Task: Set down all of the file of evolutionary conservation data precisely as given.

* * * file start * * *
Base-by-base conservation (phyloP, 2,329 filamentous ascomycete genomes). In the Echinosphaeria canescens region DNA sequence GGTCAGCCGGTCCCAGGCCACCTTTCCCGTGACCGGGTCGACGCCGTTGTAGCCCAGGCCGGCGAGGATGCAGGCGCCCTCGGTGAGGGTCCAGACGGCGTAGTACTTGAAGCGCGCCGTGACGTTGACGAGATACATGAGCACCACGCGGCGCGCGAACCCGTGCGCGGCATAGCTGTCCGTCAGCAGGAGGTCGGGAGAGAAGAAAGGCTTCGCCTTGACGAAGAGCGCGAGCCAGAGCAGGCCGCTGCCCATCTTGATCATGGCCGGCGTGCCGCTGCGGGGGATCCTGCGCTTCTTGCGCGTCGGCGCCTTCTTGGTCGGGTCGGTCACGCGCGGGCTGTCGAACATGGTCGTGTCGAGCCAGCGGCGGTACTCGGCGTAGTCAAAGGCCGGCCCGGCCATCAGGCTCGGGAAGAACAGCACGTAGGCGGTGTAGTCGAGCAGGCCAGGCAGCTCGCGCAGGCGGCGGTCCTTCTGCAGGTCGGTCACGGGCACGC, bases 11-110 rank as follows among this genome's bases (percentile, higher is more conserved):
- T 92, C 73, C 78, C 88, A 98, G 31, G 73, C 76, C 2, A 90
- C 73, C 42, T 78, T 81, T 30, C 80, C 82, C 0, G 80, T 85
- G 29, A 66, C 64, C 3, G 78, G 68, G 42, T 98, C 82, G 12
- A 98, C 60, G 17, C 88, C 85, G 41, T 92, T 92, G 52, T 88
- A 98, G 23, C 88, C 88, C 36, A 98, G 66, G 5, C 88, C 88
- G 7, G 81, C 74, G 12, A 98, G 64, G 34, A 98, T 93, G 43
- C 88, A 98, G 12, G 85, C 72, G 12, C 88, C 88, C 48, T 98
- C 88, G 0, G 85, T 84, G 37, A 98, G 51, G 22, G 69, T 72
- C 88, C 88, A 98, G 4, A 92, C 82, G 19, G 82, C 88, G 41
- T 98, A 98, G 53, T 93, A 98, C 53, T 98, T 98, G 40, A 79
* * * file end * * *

Base-by-base conservation (phyloP, 2,329 filamentous ascomycete genomes). In the Echinosphaeria canescens region DNA sequence GGTCAGCCGGTCCCAGGCCACCTTTCCCGTGACCGGGTCGACGCCGTTGTAGCCCAGGCCGGCGAGGATGCAGGCGCCCTCGGTGAGGGTCCAGACGGCGTAGTACTTGAAGCGCGCCGTGACGTTGACGAGATACATGAGCACCACGCGGCGCGCGAACCCGTGCGCGGCATAGCTGTCCGTCAGCAGGAGGTCGGGAGAGAAGAAAGGCTTCGCCTTGACGAAGAGCGCGAGCCAGAGCAGGCCGCTGCCCATCTTGATCATGGCCGGCGTGCCGCTGCGGGGGATCCTGCGCTTCTTGCGCGTCGGCGCCTTCTTGGTCGGGTCGGTCACGCGCGGGCTGTCGAACATGGTCGTGTCGAGCCAGCGGCGGTACTCGGCGTAGTCAAAGGCCGGCCCGGCCATCAGGCTCGGGAAGAACAGCACGTAGGCGGTGTAGTCGAGCAGGCCAGGCAGCTCGCGCAGGCGGCGGTCCTTCTGCAGGTCGGTCACGGGCACGC, bases 11-110 rank as follows among this genome's bases (percentile, higher is more conserved):
- T 92, C 73, C 78, C 88, A 98, G 31, G 73, C 76, C 2, A 90
- C 73, C 42, T 78, T 81, T 30, C 80, C 82, C 0, G 80, T 85
- G 29, A 66, C 64, C 3, G 78, G 68, G 42, T 98, C 82, G 12
- A 98, C 60, G 17, C 88, C 85, G 41, T 92, T 92, G 52, T 88
- A 98, G 23, C 88, C 88, C 36, A 98, G 66, G 5, C 88, C 88
- G 7, G 81, C 74, G 12, A 98, G 64, G 34, A 98, T 93, G 43
- C 88, A 98, G 12, G 85, C 72, G 12, C 88, C 88, C 48, T 98
- C 88, G 0, G 85, T 84, G 37, A 98, G 51, G 22, G 69, T 72
- C 88, C 88, A 98, G 4, A 92, C 82, G 19, G 82, C 88, G 41
- T 98, A 98, G 53, T 93, A 98, C 53, T 98, T 98, G 40, A 79